Africa has been hit with numerous bouts of conflicts, terrorism, and social and political tensions, which show no signs of stopping in the near future.
As a result, the continent will continue to experience fragility and destabilisation, a new report from Coface predicts.
The countries on the African continent have been regularly afflicted by conflicts of different intensity and nature in recent decades. This has caused a decline in investment and trade flows, delaying the development of some African countries.
In its latest panorama of political risks, Coface identifies the risks of instability that impact the region's economic development.
This includes conflicts linked to Islamist groups in the Sahel region and those of political origin. They are sometimes intertwined with ethnic, religious or even linguistic considerations.
Coface’s indicators of political violence confirm a resurgence of violent events compared to the beginning of the 21st century.
Last year, there were almost twice as many conflicts across the continent as there were 10 years earlier.
The number of victims has also doubled and exceeds 70,000 deaths per year for the third time in 30 years.
At the same time, terrorism is spreading as another form of political violence, particularly in areas already affected by conflicts.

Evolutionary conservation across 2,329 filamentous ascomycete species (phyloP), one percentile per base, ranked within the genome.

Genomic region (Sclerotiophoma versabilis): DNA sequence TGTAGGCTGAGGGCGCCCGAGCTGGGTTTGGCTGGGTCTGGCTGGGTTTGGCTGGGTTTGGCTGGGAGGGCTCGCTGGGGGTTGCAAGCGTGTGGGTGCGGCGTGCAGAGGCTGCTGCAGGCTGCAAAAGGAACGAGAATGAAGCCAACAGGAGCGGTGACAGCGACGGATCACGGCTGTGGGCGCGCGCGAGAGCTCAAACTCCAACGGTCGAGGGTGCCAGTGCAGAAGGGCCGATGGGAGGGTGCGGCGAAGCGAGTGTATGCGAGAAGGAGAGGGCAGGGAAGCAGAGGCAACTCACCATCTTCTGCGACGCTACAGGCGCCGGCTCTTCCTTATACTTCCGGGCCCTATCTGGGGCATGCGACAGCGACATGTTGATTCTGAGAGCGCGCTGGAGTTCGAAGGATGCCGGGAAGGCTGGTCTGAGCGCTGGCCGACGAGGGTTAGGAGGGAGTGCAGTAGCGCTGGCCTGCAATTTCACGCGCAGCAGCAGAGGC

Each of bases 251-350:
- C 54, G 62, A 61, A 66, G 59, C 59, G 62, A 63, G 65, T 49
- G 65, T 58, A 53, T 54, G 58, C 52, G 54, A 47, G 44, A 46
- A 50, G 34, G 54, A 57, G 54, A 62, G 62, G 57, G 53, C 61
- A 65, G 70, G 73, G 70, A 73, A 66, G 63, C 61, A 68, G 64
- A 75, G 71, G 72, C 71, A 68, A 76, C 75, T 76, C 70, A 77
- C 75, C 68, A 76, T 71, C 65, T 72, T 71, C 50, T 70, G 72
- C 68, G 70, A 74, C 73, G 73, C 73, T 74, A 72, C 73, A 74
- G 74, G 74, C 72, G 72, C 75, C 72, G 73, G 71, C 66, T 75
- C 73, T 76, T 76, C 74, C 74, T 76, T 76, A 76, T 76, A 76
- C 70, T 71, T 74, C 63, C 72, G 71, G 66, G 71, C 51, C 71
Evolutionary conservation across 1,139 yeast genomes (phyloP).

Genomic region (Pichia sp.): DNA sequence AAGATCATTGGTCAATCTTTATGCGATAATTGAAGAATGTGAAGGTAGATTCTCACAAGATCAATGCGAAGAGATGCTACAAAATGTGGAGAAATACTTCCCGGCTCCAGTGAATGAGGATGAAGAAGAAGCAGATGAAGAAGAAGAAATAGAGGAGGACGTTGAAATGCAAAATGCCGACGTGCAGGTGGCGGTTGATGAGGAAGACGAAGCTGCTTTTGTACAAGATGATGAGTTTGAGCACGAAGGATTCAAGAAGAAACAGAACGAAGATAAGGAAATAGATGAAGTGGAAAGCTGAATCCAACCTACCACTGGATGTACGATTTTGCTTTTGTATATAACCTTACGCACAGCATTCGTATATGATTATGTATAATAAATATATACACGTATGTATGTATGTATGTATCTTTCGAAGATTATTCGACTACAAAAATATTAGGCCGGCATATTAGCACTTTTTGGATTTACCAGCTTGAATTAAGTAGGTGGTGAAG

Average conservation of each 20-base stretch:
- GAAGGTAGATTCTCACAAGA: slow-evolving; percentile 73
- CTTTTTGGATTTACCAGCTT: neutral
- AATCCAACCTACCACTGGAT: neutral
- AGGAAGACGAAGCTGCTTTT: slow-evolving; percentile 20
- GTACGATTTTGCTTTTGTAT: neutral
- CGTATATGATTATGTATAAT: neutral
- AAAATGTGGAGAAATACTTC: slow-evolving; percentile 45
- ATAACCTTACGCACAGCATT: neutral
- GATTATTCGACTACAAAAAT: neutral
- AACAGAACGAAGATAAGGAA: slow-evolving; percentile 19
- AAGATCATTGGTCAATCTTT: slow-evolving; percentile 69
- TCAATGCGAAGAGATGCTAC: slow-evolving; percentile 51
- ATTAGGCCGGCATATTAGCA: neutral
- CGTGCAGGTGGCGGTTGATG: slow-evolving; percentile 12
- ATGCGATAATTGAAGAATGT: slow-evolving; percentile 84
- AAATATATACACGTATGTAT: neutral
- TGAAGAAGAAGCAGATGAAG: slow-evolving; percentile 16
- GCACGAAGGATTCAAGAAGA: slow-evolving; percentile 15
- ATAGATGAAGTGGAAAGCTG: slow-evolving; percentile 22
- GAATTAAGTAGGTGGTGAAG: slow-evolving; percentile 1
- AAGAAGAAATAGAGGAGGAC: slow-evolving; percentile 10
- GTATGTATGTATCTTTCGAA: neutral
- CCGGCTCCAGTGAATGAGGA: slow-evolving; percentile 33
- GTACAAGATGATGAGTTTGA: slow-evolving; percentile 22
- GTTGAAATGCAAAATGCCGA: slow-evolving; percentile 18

Which countries will be exposed to instability in coming months?
After the Algerian and Sudanese springs, it appears that mobilisation movements might emerge in sub-Saharan Africa, Coface predicts.
Democratic practice, at least in its electoral dimension, has become widespread on the African continent since the early 1990s. Examples include the Democratic Republic of the Congo, Sudan and Algeria.
However, the move toward democracy is not necessarily accompanied by a solid political and institutional framework, Coface notes.
And socio-economic pressures, including unemployment and endemic poverty, exposes some countries on the continent to the risk of future instability.
“Without necessarily leading to large-scale conflicts, as in Libya, or even to regime change, a fragile socio-economic context can, in the long term, cause unrest that can generate, at a minimum, uncertainty in the political environment,” says Coface.
Coface’s political and social fragility index indicates that 10 countries – Angola, Cameroon, Chad, Djibouti, Egypt, Ethiopia, Mauritania, Mozambique, Uganda and the DRC – could be or continue to be shaken by political turmoil.
The increase in mobilisation instruments, such as Internet access and demographic pressure, is notably one of the factors behind the increased risk that could be a potential source of destabilisation in other countries in the longer-term.